Rise in self-harm amongst children


29 August 2018

By Farhad Islam

A survey of 11,000 children found 22% of the girls and 9% of the boys said they had hurt themselves on purpose in the year prior to the questionnaire.

The self-harm statistics are included in The Children's Society's annual Good Childhood Report, which examines the state of children's wellbeing in the UK.

Self-harm is when people hurt themselves as a way of dealing with difficult feelings, painful memories or overwhelming situations and experiences. An 18-year-old woman who used to self-harm said she had started aged 12 in an attempt to deal with painful or overwhelming feelings.

She said: "It quickly became an obsession."

It can include everything from punching or hitting to cutting or burning.

The NSPCC says common reasons for self-harming include having relationship problems with family or friends . But parents separating or divorcing is by no means the only cause of self-harm in children. Neither does a divorce or separation have to lead to self-harm.

The report also suggests happy family relationships are the biggest positive influence on children's wellbeing. As a parent, you can make the process of separation easier on
your children. Find out what children should be able to expect from you and how you can talk and listen to your children about the separation CLICK HERE  

You can also find some tips for grandparents on how to support the whole family during this time.

What adults can do to help a child who is self-harming

  • Show you understand
  • Talk it over
  • Discover the triggers
  • Build their confidence
  • Show you trust them
  • Choose who you tell carefully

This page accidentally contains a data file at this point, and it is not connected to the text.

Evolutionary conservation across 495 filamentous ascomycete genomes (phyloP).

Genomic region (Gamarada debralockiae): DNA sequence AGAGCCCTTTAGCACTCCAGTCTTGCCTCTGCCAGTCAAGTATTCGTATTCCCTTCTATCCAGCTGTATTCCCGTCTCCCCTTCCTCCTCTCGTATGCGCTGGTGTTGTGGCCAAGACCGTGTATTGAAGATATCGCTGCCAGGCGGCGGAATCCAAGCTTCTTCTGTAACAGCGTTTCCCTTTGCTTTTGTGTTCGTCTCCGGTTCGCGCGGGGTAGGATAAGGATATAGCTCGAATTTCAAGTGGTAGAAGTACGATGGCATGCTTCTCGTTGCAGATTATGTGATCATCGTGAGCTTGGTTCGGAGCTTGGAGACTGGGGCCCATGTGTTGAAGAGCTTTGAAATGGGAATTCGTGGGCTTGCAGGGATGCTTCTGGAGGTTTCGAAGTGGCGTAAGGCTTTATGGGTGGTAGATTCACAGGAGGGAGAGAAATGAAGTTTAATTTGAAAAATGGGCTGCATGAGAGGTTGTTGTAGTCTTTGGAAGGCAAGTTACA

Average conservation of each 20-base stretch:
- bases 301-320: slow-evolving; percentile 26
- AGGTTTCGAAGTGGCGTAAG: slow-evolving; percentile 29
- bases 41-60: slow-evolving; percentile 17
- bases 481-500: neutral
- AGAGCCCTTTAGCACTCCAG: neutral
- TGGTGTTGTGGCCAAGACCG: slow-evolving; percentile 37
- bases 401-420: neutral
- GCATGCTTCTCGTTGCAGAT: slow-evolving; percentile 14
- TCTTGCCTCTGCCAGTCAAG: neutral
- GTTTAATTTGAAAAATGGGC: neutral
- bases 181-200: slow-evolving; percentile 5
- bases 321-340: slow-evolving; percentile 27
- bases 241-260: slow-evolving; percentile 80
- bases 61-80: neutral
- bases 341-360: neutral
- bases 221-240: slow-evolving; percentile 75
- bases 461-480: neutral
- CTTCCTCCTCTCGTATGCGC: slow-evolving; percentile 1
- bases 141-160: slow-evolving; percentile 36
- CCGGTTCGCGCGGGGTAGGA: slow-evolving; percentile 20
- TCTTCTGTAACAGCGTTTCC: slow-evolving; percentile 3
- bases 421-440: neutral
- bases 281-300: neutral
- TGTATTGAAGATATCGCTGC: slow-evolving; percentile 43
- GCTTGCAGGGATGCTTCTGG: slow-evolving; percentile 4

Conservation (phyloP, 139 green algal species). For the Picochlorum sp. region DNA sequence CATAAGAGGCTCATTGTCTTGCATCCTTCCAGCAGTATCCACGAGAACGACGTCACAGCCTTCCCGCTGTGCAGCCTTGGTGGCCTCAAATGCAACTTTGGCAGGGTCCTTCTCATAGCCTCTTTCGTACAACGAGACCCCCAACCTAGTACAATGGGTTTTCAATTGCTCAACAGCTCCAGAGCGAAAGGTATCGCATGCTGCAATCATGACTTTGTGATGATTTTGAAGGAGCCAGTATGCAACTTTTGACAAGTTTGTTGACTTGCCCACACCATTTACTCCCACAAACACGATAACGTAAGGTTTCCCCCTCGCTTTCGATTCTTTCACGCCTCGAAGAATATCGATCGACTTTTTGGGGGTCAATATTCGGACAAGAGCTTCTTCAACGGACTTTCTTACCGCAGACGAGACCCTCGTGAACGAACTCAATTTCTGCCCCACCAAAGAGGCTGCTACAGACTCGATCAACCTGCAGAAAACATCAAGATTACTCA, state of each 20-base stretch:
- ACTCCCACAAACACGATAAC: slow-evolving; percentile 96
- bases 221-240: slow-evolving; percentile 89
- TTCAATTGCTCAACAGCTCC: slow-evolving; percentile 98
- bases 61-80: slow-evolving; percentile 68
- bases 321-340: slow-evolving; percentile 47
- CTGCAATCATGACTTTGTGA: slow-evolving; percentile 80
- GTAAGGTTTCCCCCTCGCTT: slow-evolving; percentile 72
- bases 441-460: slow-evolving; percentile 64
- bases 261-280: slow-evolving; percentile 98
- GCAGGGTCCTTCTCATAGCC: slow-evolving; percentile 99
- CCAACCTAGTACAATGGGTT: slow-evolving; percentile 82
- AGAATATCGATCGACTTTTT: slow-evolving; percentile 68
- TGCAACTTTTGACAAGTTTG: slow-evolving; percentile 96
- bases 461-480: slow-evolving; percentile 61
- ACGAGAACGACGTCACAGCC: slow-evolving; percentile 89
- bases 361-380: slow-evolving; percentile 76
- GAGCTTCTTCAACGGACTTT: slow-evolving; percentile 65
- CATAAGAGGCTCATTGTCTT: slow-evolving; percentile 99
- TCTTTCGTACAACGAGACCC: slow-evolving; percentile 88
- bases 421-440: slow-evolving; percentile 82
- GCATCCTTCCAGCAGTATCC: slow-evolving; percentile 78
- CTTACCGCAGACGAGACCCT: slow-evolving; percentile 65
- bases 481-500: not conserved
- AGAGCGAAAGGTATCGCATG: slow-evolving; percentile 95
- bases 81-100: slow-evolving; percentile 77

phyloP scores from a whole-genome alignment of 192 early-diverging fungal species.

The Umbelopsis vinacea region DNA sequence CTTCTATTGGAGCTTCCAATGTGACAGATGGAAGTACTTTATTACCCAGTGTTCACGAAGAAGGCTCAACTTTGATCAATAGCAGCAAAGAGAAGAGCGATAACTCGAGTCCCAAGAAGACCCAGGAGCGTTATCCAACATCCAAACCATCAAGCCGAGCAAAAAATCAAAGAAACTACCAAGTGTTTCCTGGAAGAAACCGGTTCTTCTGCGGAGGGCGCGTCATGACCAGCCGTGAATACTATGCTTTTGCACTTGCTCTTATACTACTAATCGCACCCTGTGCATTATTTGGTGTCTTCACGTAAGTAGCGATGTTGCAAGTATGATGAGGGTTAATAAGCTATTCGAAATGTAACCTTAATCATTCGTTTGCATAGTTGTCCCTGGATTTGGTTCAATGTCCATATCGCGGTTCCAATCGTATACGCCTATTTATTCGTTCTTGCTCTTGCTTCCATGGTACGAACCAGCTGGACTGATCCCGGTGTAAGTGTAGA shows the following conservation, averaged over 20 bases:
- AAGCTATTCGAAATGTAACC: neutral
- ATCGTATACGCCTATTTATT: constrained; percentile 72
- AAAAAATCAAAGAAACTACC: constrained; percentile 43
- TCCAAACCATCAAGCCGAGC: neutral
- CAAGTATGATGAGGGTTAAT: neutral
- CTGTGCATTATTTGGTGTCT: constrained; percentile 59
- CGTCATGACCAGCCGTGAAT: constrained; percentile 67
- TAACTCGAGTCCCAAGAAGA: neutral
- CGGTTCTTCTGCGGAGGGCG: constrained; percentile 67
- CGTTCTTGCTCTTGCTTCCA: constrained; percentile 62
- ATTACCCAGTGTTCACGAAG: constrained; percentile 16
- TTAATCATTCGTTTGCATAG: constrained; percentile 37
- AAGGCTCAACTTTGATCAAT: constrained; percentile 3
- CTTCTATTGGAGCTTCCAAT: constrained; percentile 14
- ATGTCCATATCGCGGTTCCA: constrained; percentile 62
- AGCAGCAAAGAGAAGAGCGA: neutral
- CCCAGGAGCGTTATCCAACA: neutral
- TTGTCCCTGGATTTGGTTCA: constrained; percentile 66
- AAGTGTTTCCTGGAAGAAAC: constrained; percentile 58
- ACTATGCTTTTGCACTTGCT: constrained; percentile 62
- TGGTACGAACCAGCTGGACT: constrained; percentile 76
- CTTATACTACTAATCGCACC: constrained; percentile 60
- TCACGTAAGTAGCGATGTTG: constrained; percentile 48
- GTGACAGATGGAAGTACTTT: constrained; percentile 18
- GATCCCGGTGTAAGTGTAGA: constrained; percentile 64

• Help them find new ways to cope

The following link provides useful tips.: https://www.cafcass.gov.uk/grown-ups/parents-and-carers/divorce-and-separation/childs-voice-separation/


How to spot warning signs

  • Look for physical signs such as cuts, bruises, burns and bald patches from pulling out hair. These are commonly on the head, wrists, arms, thighs and chest.
  • The emotional signs are harder to spot:
  • depression
  • tearfulness and low motivation
  • becoming withdrawn and isolated, for example wanting to be alone in their bedroom for long periods
  • sudden weight loss or gain
  • low self-esteem and self-blame
  • drinking or taking drugs
  • Source: NSPCC​

Our team of family lawyers can support and assist you through the legal options and processes for child arrangements that put your children first and aim to minimise the impact of divorce and separation on their well-being. For a free initial consultation contact Sally Ward on 01245 228118 or at wardc@gepp.co.uk .

This is not legal advice; it is intended to provide information of general interest about current legal issues.